While this extensive study found detrimental effects from all sources of animal proteins, dairy was of particular concern. The findings indicate that the lower the percentage of casein (a protein found in cows’ milk) a person consumes, the greater the health benefits. Even relatively small intakes of animal protein –  from dairy or meat – were associated with adverse effects. People who ate the most plant-based foods were the healthiest and tended to avoid chronic disease.

‘Even relatively small intakes of animal protein were associated with adverse effects’

Other key points include:

1. The casein protein in cows’ milk, which makes up 80 percent of its protein content, was found to be a relevant chemical carcinogen—meaning it can turn on our cancer-promoting genes.

2. Countries with the highest calcium intake, mostly from cows’ milk, have the highest rates of osteoporosis. Casein protein causes the calcium in our bones to be leached into the body, weakening the bones. This happens as a result of dairy creating an acidic environment within the body and the calcium from our bones is used to neutralize the body.

3. The casein protein increases the cholesterol in the blood, leading to atherosclerosis (plaque build-up inside the inner artery walls, which may ultimately constrict blood flow and cause a heart attack or stroke).

4. Dairy proteins have been linked to the development of autoimmune diseases—such as type 1 diabetes and multiple sclerosis—through a mechanism known as molecular mimicry.

5. In dozens of experiments conducted over 30 years, casein was found to be a powerful promoter of experimental cancer. Wheat and soy proteins, however, did not stimulate cancer development.

6. There is no one single component of dairy that connects it to chronic diseases such as heart disease, diabetes, and osteoporosis; rather, the substance contains a host of problematic factors. According to Dr. Campbell’s work, these factors include, “the increased activity of growth factors and compensatory cell replication, metabolic acidosis and its impact on key enzyme reactions, hormonal imbalances, and adverse effects on immune system components.”

Not truly safe for humans

What this tells us is that milk taken from a cow cannot be altered to become truly safe for human consumption. While many companies have attempted to remove the lactose and cut down on the inherent saturated fat found in dairy, they cannot eliminate the natural hormones found in all dairy, nor can they cease the growth-promoting characteristics of what, truly, is infant food – cow infant food, that is.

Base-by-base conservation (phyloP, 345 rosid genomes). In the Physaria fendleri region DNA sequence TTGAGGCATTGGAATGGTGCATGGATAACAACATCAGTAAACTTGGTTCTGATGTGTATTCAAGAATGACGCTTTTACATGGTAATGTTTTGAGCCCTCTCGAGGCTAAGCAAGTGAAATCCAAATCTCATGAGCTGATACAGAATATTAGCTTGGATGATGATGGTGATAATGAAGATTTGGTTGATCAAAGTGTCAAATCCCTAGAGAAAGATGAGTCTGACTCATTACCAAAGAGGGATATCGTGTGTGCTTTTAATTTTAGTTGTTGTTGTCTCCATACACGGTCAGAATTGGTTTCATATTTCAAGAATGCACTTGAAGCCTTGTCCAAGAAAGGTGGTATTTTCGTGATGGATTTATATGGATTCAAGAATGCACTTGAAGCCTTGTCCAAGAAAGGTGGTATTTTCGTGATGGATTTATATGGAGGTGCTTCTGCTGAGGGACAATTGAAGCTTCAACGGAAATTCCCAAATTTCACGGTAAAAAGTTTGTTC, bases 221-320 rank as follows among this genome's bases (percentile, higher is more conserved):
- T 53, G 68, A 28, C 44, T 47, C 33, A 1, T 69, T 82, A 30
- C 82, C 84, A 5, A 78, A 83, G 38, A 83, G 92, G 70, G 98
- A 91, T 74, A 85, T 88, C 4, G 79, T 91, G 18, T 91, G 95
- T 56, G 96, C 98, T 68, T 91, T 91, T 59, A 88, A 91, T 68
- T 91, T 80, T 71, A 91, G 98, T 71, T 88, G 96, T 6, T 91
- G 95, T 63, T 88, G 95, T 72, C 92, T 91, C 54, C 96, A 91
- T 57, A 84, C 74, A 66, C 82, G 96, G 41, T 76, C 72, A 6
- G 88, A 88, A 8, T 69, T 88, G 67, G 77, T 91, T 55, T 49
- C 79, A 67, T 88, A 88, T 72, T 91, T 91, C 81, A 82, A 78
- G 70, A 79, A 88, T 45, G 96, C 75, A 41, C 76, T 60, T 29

Skeptics often say not all protein is created equal, and The China Study confirms this. Some proteins are downright dangerous.

This article was created with research collaboration from the T. Colin Campbell Center for Nutrition Studies.

Source: Largest Comprehensive Study Of Nutrition Links Dairy And Disease – Vegan News, Plant Based Living, Food, Health & more


Applied Food Sciences, Inc. | Organic Broad-Spectrum Hemp – AFS.Hemp™

AFS.Hemp™ Broad-Spectrum Hemp Extract

Finally, a hemp ingredient developed by a food company for a food company.

AFS.Hemp™ Summary

Applied Food Sciences is proud to announce the launch of their new hemp ingredient. Manufacturers can have confidence using AFS.Hemp™ thanks to the GRAS determination that allows for safe use in food and beverages.

AFS.Hemp™ is USDA Certified Organic, contains 0.0% THC, and boasts a broad-spectrum of cannabinoid content.

Applied Food Sciences (AFS) brings over 20 years of experience to the natural products industry. Now hemp is in good hands, allowing product makers to worry less about quality and regulatory matters while focusing more on formulating their best work.